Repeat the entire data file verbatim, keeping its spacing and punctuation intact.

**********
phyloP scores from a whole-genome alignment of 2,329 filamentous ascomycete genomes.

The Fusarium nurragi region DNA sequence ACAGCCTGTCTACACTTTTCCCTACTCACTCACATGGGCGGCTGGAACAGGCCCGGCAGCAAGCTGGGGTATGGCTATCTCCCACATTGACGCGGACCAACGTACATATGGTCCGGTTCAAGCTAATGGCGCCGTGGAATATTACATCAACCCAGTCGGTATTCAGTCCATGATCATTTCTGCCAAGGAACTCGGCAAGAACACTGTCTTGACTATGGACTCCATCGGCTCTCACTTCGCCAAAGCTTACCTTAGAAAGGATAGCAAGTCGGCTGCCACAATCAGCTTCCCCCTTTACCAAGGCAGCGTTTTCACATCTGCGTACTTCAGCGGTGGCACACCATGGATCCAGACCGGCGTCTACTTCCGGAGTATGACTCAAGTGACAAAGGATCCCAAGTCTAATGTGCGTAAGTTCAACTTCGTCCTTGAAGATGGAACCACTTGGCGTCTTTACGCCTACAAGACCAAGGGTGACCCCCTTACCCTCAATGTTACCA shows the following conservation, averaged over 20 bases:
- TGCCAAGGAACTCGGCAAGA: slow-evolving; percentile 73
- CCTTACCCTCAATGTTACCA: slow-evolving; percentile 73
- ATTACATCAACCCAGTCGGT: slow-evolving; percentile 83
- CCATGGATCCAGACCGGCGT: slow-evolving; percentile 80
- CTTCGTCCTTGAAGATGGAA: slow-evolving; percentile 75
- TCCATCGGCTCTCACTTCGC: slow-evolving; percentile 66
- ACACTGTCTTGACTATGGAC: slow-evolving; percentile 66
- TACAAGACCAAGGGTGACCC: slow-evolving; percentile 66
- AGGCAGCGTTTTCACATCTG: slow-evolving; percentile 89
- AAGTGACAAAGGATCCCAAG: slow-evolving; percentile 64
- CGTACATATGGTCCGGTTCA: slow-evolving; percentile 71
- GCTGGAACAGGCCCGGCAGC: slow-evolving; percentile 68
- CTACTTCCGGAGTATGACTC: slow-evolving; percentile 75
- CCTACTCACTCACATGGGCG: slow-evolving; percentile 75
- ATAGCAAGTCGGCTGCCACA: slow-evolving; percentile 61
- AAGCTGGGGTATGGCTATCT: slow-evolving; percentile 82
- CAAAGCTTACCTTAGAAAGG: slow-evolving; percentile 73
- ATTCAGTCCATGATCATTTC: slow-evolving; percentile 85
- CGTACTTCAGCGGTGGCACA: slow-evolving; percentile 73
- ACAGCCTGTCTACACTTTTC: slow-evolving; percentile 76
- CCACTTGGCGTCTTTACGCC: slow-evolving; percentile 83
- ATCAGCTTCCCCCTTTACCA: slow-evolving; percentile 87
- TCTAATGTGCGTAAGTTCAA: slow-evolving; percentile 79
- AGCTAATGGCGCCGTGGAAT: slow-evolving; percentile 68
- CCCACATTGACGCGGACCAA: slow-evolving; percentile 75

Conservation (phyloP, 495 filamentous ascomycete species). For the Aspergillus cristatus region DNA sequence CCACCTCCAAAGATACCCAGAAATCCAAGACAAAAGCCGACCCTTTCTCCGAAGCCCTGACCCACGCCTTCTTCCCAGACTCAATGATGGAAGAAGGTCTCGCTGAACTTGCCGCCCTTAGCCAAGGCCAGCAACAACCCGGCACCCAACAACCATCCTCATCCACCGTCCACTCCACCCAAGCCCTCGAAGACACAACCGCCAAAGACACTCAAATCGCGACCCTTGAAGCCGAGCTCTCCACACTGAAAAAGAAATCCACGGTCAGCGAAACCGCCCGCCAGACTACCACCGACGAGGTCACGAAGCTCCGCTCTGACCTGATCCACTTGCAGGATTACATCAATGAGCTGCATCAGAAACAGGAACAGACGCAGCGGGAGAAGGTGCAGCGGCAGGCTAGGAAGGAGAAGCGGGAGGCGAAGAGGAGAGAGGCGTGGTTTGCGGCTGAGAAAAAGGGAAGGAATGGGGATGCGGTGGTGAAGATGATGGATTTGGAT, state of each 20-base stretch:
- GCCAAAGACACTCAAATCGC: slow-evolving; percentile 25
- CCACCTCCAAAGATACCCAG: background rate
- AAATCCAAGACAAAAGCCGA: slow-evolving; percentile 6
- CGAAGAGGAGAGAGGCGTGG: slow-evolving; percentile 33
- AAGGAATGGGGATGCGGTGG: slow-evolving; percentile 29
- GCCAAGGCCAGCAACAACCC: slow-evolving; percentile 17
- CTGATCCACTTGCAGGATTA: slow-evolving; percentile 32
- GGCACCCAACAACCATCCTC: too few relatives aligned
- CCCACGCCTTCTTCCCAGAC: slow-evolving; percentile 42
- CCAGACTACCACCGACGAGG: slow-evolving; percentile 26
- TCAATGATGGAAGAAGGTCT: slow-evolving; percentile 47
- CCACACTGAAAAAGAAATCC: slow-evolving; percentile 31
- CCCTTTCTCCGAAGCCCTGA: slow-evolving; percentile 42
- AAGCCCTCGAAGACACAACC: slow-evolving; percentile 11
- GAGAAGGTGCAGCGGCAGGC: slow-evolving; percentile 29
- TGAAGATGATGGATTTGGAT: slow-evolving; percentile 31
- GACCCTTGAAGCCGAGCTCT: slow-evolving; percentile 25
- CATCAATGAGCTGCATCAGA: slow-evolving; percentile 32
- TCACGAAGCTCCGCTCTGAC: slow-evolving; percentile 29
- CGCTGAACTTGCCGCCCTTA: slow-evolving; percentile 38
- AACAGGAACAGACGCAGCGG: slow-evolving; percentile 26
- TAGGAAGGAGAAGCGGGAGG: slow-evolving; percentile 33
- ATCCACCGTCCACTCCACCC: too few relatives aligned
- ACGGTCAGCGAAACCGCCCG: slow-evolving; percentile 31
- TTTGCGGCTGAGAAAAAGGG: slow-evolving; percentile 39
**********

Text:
phyloP scores from a whole-genome alignment of 2,329 filamentous ascomycete genomes.

The Fusarium nurragi region DNA sequence ACAGCCTGTCTACACTTTTCCCTACTCACTCACATGGGCGGCTGGAACAGGCCCGGCAGCAAGCTGGGGTATGGCTATCTCCCACATTGACGCGGACCAACGTACATATGGTCCGGTTCAAGCTAATGGCGCCGTGGAATATTACATCAACCCAGTCGGTATTCAGTCCATGATCATTTCTGCCAAGGAACTCGGCAAGAACACTGTCTTGACTATGGACTCCATCGGCTCTCACTTCGCCAAAGCTTACCTTAGAAAGGATAGCAAGTCGGCTGCCACAATCAGCTTCCCCCTTTACCAAGGCAGCGTTTTCACATCTGCGTACTTCAGCGGTGGCACACCATGGATCCAGACCGGCGTCTACTTCCGGAGTATGACTCAAGTGACAAAGGATCCCAAGTCTAATGTGCGTAAGTTCAACTTCGTCCTTGAAGATGGAACCACTTGGCGTCTTTACGCCTACAAGACCAAGGGTGACCCCCTTACCCTCAATGTTACCA shows the following conservation, averaged over 20 bases:
- TGCCAAGGAACTCGGCAAGA: slow-evolving; percentile 73
- CCTTACCCTCAATGTTACCA: slow-evolving; percentile 73
- ATTACATCAACCCAGTCGGT: slow-evolving; percentile 83
- CCATGGATCCAGACCGGCGT: slow-evolving; percentile 80
- CTTCGTCCTTGAAGATGGAA: slow-evolving; percentile 75
- TCCATCGGCTCTCACTTCGC: slow-evolving; percentile 66
- ACACTGTCTTGACTATGGAC: slow-evolving; percentile 66
- TACAAGACCAAGGGTGACCC: slow-evolving; percentile 66
- AGGCAGCGTTTTCACATCTG: slow-evolving; percentile 89
- AAGTGACAAAGGATCCCAAG: slow-evolving; percentile 64
- CGTACATATGGTCCGGTTCA: slow-evolving; percentile 71
- GCTGGAACAGGCCCGGCAGC: slow-evolving; percentile 68
- CTACTTCCGGAGTATGACTC: slow-evolving; percentile 75
- CCTACTCACTCACATGGGCG: slow-evolving; percentile 75
- ATAGCAAGTCGGCTGCCACA: slow-evolving; percentile 61
- AAGCTGGGGTATGGCTATCT: slow-evolving; percentile 82
- CAAAGCTTACCTTAGAAAGG: slow-evolving; percentile 73
- ATTCAGTCCATGATCATTTC: slow-evolving; percentile 85
- CGTACTTCAGCGGTGGCACA: slow-evolving; percentile 73
- ACAGCCTGTCTACACTTTTC: slow-evolving; percentile 76
- CCACTTGGCGTCTTTACGCC: slow-evolving; percentile 83
- ATCAGCTTCCCCCTTTACCA: slow-evolving; percentile 87
- TCTAATGTGCGTAAGTTCAA: slow-evolving; percentile 79
- AGCTAATGGCGCCGTGGAAT: slow-evolving; percentile 68
- CCCACATTGACGCGGACCAA: slow-evolving; percentile 75

Conservation (phyloP, 495 filamentous ascomycete species). For the Aspergillus cristatus region DNA sequence CCACCTCCAAAGATACCCAGAAATCCAAGACAAAAGCCGACCCTTTCTCCGAAGCCCTGACCCACGCCTTCTTCCCAGACTCAATGATGGAAGAAGGTCTCGCTGAACTTGCCGCCCTTAGCCAAGGCCAGCAACAACCCGGCACCCAACAACCATCCTCATCCACCGTCCACTCCACCCAAGCCCTCGAAGACACAACCGCCAAAGACACTCAAATCGCGACCCTTGAAGCCGAGCTCTCCACACTGAAAAAGAAATCCACGGTCAGCGAAACCGCCCGCCAGACTACCACCGACGAGGTCACGAAGCTCCGCTCTGACCTGATCCACTTGCAGGATTACATCAATGAGCTGCATCAGAAACAGGAACAGACGCAGCGGGAGAAGGTGCAGCGGCAGGCTAGGAAGGAGAAGCGGGAGGCGAAGAGGAGAGAGGCGTGGTTTGCGGCTGAGAAAAAGGGAAGGAATGGGGATGCGGTGGTGAAGATGATGGATTTGGAT, state of each 20-base stretch:
- GCCAAAGACACTCAAATCGC: slow-evolving; percentile 25
- CCACCTCCAAAGATACCCAG: background rate
- AAATCCAAGACAAAAGCCGA: slow-evolving; percentile 6
- CGAAGAGGAGAGAGGCGTGG: slow-evolving; percentile 33
- AAGGAATGGGGATGCGGTGG: slow-evolving; percentile 29
- GCCAAGGCCAGCAACAACCC: slow-evolving; percentile 17
- CTGATCCACTTGCAGGATTA: slow-evolving; percentile 32
- GGCACCCAACAACCATCCTC: too few relatives aligned
- CCCACGCCTTCTTCCCAGAC: slow-evolving; percentile 42
- CCAGACTACCACCGACGAGG: slow-evolving; percentile 26
- TCAATGATGGAAGAAGGTCT: slow-evolving; percentile 47
- CCACACTGAAAAAGAAATCC: slow-evolving; percentile 31
- CCCTTTCTCCGAAGCCCTGA: slow-evolving; percentile 42
- AAGCCCTCGAAGACACAACC: slow-evolving; percentile 11
- GAGAAGGTGCAGCGGCAGGC: slow-evolving; percentile 29
- TGAAGATGATGGATTTGGAT: slow-evolving; percentile 31
- GACCCTTGAAGCCGAGCTCT: slow-evolving; percentile 25
- CATCAATGAGCTGCATCAGA: slow-evolving; percentile 32
- TCACGAAGCTCCGCTCTGAC: slow-evolving; percentile 29
- CGCTGAACTTGCCGCCCTTA: slow-evolving; percentile 38
- AACAGGAACAGACGCAGCGG: slow-evolving; percentile 26
- TAGGAAGGAGAAGCGGGAGG: slow-evolving; percentile 33
- ATCCACCGTCCACTCCACCC: too few relatives aligned
- ACGGTCAGCGAAACCGCCCG: slow-evolving; percentile 31
- TTTGCGGCTGAGAAAAAGGG: slow-evolving; percentile 39